Niyousha writes: We’re interviewing some of the contributors of our most recent title, Studying Creative Writing – Successfully (ed. Stephanie Vanderslice) to celebrate the new publication. We kicked off the interview series with Garry Craig Powell. Our second interviewee is Anna Leahy, who contributed the chapter, “Beyond Graduation: Sustaining Yourself as a Writer.” In the first part of our interview, Anna Leahy shared her creative writing advice with us; this is the second part.
Anna Leahy’s poetry collection Aperture is forthcoming from Shearsman, and the nonfiction book she co-wrote with Douglas R. Dechow, Generation Space: A Love Story, is forthcoming from Stillhouse. What We Talk about When We Talk about Creative Writing, the book about pedagogy and the profession that she edited and co-wrote, is available from Multilingual Matters. She teaches in the MFA and BFA programs at Chapman University.
How has your approach to the practice of writing changed over time?
I faced a long lag between my first and second full-length poetry books. In the last several years, I started writing creative nonfiction as well as poetry, probably in part to help me get past worrying about whether I’d ever publish another poetry book. Also, I’ve become more conscious of submitting poetry and nonfiction regularly. I keep busier than I used to, I took some risks, and I sensed steady progress. My writing life feels somehow bigger to me now.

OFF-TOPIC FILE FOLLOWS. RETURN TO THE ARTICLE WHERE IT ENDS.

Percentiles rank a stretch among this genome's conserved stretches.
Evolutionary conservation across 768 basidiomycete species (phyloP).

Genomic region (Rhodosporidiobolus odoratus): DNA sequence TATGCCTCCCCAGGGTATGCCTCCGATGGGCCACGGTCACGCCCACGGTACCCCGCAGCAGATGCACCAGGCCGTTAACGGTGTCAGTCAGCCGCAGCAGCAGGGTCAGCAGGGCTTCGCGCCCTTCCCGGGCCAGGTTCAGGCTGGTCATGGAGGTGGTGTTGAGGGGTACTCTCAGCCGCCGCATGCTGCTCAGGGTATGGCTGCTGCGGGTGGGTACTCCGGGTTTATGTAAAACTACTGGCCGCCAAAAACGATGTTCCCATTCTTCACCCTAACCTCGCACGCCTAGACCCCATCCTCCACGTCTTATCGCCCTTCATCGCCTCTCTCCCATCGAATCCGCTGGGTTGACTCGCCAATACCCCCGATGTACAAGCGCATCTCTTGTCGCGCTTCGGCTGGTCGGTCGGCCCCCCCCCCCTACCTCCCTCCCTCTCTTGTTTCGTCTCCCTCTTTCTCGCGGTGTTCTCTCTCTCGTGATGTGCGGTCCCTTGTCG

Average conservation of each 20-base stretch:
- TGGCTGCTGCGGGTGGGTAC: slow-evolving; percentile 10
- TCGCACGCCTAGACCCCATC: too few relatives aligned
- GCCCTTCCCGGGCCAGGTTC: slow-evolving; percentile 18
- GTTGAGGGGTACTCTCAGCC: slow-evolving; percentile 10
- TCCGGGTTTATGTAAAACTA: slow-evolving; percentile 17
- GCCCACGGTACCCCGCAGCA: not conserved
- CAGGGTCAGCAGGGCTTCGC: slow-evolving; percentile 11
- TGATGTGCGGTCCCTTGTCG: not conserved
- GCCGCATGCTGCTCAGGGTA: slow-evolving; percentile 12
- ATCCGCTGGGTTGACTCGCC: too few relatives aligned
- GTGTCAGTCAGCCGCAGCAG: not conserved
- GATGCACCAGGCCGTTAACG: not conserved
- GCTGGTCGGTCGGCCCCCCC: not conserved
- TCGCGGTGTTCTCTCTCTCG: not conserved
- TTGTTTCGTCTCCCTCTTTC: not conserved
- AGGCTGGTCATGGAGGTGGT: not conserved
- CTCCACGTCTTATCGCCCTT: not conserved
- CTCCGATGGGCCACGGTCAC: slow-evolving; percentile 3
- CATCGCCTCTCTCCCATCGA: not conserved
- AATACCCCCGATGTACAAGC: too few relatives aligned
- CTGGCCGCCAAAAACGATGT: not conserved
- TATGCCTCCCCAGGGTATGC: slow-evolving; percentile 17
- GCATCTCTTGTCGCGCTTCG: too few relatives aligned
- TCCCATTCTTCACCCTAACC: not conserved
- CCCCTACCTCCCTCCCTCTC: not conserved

What’s made studying creative writing worthwhile for you?
In my new book about creative writing, Mary Cantrell reminds me that Sue Lorch said in an essay, “I do not like to write; it is an always slow, frequently difficult, sometimes painful process. Few things, however, offer the satisfaction of having written.”
I like to write; I enjoyed holding pen to paper even before I knew the alphabet; I like the challenge and having written. Studying creative writing as a discipline and as a practice is worthwhile to me because it’s made me a better teacher, conscious of creating an environment in which others can feel that deep satisfaction of having written.